Archive for the ‘self improvement’ Category

12 BUSINESS LESSONS FROM “THE FAMILY” MOVIE

December 30, 2013

free business tips, training in business, Robert De Niro actor, Michelle Pfieffer, The Family movie, best Christmas movies, New Years movieI rarely get to sit still long enough to watch movies.  But, for Christmas, we bought “The Family” DVD from Walmart.  This movie features Robert De Niro and Michelle Pfieffer.  It’s a really, really funny movie about a gangster who is in the witness protection program.  If you haven’t seen this one, I highly recommend that you buy or rent it.

Robert De Niro plays the father and Michelle Pfieffer is his wife.  Well, the father decides to write his memoirs and outlines 10 rules he lives by.  If you following my blog articles, you know I love to cull business lessons out of movies.  I have written two (2) blog articles about lessons we can learn from The Godfather trilogy.   For fun, here are 10 business lessons we can learn from Robert De Niro’s character:

1. I don’t like to cause pain for no good reason because all of my sadistic urges are satisfied when I cause pain for a reason.

In business, there is no need or good reason to cause anybody pain (smile).  For example, there is no need to chase down your competitors’ clients and customers by pointing out negative things about your competition.  I have observed a lot of this ill will and bad behavior in the consulting arena.  Most of the people that behaved that way toward me in response to my entering the arena are now out of business.  Deliberately trying to hurt people in order to get work will rebound against you.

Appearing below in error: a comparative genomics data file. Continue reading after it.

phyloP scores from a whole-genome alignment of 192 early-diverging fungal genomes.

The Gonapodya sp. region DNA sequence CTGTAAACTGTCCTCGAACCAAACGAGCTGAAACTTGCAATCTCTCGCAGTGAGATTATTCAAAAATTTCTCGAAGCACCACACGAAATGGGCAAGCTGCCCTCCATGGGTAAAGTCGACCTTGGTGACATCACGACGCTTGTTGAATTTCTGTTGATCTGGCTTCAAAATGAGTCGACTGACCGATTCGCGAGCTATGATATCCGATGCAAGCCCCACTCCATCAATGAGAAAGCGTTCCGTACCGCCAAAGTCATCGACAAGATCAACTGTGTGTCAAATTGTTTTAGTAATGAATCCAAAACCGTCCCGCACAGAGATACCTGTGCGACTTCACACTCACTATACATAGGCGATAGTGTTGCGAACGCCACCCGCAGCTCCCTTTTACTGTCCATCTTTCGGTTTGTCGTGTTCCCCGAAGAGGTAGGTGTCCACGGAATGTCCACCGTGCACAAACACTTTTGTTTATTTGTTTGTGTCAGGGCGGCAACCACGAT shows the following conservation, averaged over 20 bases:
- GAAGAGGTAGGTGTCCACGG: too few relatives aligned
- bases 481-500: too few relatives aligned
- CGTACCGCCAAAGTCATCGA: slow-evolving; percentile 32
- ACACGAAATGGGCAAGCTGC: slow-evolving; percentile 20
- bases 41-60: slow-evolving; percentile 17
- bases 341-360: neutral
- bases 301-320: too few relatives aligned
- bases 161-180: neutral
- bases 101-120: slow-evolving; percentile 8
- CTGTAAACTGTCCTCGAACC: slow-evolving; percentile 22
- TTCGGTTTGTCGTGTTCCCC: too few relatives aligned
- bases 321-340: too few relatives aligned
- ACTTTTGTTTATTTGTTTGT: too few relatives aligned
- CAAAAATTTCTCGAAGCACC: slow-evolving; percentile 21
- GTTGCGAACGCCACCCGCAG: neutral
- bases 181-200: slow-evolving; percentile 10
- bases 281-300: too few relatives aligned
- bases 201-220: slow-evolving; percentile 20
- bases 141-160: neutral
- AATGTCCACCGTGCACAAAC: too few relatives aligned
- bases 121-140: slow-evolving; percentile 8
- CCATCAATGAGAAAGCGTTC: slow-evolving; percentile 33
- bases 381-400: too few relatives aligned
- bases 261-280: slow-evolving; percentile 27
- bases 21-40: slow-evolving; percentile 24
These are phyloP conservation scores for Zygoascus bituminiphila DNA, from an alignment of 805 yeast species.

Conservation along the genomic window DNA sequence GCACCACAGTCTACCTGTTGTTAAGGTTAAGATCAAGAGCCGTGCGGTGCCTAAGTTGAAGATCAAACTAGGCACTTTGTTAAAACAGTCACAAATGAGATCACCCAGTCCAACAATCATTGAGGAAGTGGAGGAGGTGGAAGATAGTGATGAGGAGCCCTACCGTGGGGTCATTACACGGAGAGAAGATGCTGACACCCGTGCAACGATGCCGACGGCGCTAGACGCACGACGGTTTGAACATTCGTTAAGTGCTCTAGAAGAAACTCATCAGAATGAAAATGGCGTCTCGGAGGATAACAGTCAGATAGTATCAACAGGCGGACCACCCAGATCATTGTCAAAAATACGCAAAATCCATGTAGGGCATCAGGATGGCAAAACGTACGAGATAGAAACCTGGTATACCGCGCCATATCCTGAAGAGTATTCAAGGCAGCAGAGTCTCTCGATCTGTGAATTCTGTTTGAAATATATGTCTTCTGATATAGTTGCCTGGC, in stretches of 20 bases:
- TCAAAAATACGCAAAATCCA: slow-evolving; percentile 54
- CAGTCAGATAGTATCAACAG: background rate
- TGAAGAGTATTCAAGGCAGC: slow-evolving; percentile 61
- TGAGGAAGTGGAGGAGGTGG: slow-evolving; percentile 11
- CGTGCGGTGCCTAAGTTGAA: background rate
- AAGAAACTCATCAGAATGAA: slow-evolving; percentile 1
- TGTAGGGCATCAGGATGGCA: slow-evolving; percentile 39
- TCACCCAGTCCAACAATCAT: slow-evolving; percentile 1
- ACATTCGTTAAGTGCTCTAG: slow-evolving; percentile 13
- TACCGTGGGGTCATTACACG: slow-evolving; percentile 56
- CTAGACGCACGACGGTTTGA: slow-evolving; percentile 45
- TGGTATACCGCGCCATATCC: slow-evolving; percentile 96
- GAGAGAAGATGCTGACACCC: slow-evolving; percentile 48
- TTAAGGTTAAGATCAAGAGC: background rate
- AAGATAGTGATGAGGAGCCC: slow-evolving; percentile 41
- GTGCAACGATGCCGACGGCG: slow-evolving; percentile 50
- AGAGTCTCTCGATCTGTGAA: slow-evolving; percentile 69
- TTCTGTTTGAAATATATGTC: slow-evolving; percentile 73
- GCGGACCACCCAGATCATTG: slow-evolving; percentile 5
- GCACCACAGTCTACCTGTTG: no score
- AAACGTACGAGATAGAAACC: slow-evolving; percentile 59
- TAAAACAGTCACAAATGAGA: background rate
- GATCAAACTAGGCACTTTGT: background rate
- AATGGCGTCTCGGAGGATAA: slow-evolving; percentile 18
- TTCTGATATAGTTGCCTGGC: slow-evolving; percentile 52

2. Anybody who doesn’t contradict me can expect nothing but good things from me.

This is actually a bad belief to embrace.  The best lessons you can learn will likely be from wise mentors and coaches that contradict what you believe and what you practice.  The good mentors and coaches will push you to think outside the box and to move outside your comfort zone.

3. When I ran the community, there was never a single robbery in the street.  People lived and slept easily.

Casting the mob boss role aside, it is indeed very important to be a part of the community and to try to make your community a better place.  Business owners can attend city council, county commission, and regional development meetings.  We can become active in civic groups like Civic Leagues, Rotary or Kiwanis.  We can also get active in church activities.

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By Clovia Hamilton, President

Lemongrass Consulting, Inc.

Quicksand and Business Failure

July 21, 2013

failure of business, failure in business, overcoming fearOne of my favorite scenes in the movie Replacement Players is where the Quarterback Falco (played by Keanu Reeves) tells the team that his greatest performance fear is “quicksand”.  He says that he feels as though he’s in quicksand when everything is going fine; and then one thing goes wrong; and then another; and then another.  He says that you try to fight back, but the harder you fight, the deeper you sink until you cannot move.